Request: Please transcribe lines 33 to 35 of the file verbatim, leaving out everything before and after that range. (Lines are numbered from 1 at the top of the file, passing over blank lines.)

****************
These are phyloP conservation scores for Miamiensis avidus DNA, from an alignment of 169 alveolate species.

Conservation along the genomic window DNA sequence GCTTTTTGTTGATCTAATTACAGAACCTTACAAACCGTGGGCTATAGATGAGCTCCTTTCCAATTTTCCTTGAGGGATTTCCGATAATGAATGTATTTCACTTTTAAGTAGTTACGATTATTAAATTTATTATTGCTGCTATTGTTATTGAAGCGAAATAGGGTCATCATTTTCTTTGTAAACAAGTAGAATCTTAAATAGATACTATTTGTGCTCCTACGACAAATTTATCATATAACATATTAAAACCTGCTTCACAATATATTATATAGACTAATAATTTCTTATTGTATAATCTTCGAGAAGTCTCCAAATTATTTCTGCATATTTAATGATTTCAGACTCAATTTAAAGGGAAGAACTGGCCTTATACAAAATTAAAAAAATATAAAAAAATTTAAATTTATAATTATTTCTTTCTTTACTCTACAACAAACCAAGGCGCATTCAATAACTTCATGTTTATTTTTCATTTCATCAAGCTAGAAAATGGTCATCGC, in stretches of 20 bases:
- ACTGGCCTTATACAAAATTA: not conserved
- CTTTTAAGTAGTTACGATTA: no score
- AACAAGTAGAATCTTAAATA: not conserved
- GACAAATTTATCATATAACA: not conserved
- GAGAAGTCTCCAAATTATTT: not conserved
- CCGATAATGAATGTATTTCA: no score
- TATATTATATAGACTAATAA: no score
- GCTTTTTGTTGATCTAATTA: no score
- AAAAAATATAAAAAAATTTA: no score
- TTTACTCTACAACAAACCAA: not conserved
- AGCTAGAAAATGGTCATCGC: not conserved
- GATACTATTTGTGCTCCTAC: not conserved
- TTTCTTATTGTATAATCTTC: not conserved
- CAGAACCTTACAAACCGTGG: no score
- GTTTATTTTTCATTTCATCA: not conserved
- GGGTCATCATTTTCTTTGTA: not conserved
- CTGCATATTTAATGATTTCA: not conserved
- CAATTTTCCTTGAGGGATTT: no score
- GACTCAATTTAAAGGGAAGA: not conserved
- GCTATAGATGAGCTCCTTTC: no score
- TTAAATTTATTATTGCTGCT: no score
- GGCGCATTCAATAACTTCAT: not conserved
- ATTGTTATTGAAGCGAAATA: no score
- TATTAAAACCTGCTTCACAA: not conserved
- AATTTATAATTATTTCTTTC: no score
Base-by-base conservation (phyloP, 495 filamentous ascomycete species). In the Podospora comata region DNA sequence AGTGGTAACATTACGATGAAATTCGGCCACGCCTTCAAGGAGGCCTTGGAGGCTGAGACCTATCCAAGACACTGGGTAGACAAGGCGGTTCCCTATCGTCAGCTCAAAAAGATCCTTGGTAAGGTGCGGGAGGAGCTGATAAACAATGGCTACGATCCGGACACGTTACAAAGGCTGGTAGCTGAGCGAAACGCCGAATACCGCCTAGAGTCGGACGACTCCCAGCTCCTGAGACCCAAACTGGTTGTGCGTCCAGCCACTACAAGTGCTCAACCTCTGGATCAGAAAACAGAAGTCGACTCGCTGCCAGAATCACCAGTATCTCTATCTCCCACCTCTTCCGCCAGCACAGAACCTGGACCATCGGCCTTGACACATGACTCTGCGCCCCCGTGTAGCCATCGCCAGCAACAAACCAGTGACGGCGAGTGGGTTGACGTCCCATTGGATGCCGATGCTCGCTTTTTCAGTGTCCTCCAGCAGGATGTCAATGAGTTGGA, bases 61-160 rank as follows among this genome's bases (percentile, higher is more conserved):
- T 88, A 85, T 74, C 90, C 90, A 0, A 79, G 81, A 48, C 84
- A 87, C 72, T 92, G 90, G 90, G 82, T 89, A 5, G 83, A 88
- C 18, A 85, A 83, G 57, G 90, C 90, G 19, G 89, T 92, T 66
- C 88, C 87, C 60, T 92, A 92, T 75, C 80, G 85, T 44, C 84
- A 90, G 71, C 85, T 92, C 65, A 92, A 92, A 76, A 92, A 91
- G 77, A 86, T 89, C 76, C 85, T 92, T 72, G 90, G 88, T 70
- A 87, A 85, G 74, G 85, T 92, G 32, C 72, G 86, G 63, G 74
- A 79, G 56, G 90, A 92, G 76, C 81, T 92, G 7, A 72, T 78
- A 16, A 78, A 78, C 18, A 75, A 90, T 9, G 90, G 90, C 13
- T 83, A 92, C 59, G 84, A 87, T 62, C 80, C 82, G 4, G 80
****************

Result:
- A 90, G 71, C 85, T 92, C 65, A 92, A 92, A 76, A 92, A 91
- G 77, A 86, T 89, C 76, C 85, T 92, T 72, G 90, G 88, T 70
- A 87, A 85, G 74, G 85, T 92, G 32, C 72, G 86, G 63, G 74